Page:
Habitat director puts her heart into her work

January 23, 2000|By JULIE E. GREENE

Sherry Brown says she has a "nonprofit heart."

She's even been called Ms. Nonprofit and was recently given a resolution by the Maryland Senate recognizing her work.

The Boonsboro native has had her hand in several nonprofit organizations since 1989 and became the first paid executive director of Habitat for Humanity of Washington County last October.

Brown said her desire to help nonprofit organizations was born almost 20 years ago, when she was a 28-year-old single mother trying to make ends meet.

"I had been helped by a United Way agency and wanted to give back," said Brown, 47, of Hagerstown.

United Way of Washington County affiliate Hagerstown Day Nursery provided discounted child care for her son, bringing affordable day care within reach, Brown said.


Later, when she could afford to, Brown made a donation to United Way.

Brown also was spurred by a need to help others help themselves rather than help a corporation meet a bottom line.

"There was something missing. I need that warm, fuzzy stuff. I'm a people person," said Brown, sitting in the basement office space at 20 S. Prospect St. donated to Habitat by the Presbyterian Church of Hagerstown.

"I guess to make someone else's life better satisfies the soul for me," Brown said.

After volunteering at CASA - Citizens Assisting and Sheltering the Abused - for two years, Brown took a job as agency relations coordinator for the local United Way in 1991.

Brown has worked for several local nonprofit outfits in the past decade - United Way, Hagerstown Goodwill Industries, the Easter Seal Society and the Boys and Girls Clubs of Washington County.

While she wasn't seeking to move from job to job, Brown said she took advantage of offers that came her way to move up as long as she believed in the group's mission.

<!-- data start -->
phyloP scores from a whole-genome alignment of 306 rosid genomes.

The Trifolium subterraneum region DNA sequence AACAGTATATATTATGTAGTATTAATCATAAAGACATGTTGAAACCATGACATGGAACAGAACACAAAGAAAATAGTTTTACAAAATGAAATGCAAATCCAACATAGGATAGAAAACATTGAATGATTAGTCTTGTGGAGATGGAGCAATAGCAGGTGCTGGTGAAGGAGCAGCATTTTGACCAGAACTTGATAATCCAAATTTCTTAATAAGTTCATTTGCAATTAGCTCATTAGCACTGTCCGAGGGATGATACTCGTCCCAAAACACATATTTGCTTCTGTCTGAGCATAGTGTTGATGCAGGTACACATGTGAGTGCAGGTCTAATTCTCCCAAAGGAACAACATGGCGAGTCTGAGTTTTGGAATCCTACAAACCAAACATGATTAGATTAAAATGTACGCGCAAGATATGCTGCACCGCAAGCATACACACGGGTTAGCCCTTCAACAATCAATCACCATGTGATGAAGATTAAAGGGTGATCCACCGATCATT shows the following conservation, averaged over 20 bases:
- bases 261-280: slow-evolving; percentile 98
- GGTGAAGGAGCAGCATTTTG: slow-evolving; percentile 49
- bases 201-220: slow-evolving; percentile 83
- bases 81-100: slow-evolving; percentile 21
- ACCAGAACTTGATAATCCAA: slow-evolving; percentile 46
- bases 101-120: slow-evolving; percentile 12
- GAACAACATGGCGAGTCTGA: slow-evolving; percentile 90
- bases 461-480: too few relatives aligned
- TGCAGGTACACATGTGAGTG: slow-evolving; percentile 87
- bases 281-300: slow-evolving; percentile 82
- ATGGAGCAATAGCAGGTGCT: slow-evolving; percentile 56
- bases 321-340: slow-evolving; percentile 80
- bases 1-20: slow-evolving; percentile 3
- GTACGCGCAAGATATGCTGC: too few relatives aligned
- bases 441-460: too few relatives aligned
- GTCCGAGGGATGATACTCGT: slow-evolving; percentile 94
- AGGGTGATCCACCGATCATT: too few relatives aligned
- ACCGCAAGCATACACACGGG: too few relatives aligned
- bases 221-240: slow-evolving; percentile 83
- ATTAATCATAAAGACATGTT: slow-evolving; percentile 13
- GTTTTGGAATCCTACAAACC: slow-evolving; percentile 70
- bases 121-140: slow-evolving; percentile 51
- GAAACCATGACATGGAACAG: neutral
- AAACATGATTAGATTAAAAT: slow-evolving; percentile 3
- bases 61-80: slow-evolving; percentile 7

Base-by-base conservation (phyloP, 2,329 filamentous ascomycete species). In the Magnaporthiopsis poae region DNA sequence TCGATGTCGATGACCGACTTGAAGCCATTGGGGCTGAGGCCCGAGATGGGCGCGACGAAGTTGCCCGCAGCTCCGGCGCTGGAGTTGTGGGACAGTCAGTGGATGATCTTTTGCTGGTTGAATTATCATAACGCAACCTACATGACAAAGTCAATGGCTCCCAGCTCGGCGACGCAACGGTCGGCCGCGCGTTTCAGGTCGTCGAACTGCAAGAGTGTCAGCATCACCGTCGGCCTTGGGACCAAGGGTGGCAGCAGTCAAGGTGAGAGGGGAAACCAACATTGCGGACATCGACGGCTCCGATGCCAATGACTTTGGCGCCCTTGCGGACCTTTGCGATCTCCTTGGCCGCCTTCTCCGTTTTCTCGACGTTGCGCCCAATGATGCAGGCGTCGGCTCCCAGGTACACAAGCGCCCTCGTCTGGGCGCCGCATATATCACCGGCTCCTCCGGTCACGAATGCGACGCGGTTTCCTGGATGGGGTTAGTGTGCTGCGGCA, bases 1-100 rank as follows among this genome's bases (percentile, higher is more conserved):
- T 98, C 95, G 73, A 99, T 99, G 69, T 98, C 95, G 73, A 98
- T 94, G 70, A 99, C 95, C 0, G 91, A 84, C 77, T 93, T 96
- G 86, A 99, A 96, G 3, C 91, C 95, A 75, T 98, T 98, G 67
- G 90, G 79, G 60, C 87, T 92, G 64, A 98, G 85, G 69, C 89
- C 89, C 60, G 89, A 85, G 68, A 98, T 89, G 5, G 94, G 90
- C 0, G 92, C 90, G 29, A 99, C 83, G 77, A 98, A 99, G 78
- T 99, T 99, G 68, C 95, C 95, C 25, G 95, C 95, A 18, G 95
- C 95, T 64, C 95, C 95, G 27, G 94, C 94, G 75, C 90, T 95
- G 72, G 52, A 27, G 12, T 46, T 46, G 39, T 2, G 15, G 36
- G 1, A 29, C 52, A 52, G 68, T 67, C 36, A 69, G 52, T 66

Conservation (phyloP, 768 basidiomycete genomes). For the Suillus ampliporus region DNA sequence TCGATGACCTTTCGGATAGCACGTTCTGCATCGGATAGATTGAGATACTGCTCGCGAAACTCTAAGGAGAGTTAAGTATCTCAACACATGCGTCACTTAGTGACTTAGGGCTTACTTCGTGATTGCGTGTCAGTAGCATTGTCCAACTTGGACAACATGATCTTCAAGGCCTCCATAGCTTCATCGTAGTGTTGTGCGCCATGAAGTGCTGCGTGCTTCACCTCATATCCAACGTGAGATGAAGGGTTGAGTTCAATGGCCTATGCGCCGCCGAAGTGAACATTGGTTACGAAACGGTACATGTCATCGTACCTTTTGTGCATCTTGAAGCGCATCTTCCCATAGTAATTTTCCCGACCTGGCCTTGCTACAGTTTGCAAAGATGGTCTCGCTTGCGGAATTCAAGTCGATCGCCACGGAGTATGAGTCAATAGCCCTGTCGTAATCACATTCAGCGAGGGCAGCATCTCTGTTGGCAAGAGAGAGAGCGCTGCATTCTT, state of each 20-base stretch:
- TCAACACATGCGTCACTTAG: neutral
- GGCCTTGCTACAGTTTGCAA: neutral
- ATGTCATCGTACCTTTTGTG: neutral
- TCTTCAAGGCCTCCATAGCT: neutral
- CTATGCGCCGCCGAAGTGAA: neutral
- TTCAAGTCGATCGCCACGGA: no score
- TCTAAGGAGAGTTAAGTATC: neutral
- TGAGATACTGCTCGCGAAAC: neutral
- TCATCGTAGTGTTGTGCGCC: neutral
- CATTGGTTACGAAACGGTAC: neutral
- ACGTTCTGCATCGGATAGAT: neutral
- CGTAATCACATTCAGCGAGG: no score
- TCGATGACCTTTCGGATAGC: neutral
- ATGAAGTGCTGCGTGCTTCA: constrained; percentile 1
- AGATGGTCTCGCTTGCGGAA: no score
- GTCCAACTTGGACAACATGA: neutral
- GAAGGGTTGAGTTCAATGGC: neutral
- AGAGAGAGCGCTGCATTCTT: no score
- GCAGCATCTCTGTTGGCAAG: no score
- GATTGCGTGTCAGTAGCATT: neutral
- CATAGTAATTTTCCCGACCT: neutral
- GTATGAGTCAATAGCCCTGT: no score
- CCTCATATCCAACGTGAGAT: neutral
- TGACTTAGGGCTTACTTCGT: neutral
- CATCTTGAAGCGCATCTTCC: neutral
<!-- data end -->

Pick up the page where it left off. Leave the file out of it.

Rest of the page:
Despite a $90,000 grant that partially funds Brown's annual $36,000 salary at Habitat for Humanity for three years, Brown said she expects to stay on board beyond the grant's current expiration.

"I'm a visionary. I've got a picture of where I want Habitat to be," she said.

"My vision would be to eliminate substandard housing in Washington County, and there is quite a bit of substandard housing in Washington County," Brown said.

Habitat announced last year its ambitious goal of building 20 homes in five years. Habitat has built eight houses in the county since becoming affiliated in 1994. Three houses are expected to be complete by the end of the year as part of an eventual four-home cluster near the intersection of Wellington Avenue and Harwood Road.

To qualify for housing, residents must donate 500 hours of "sweat equity" or volunteer time, meet income requirements and need decent housing.

Brown's vision also includes a strong financial base, collaborative programming with other agencies, and a store that sells used materials for home renovation.

A Habitat chapter in Austin, Texas, initiated the idea for a Re-Store, where people can buy donated housing materials such as electrical outlets or windows in good condition and at lower cost than new, Brown said.

The store would benefit anyone needing housing materials, as well as Habitat, with the proceeds funneled back into the home-building program, she said.

Brown said she hopes to have such a store open in three to five years. She also wants to work with other agencies to provide services to the low-income families for which Habitat builds homes.

"We're about building families, not just building homes," Brown said.

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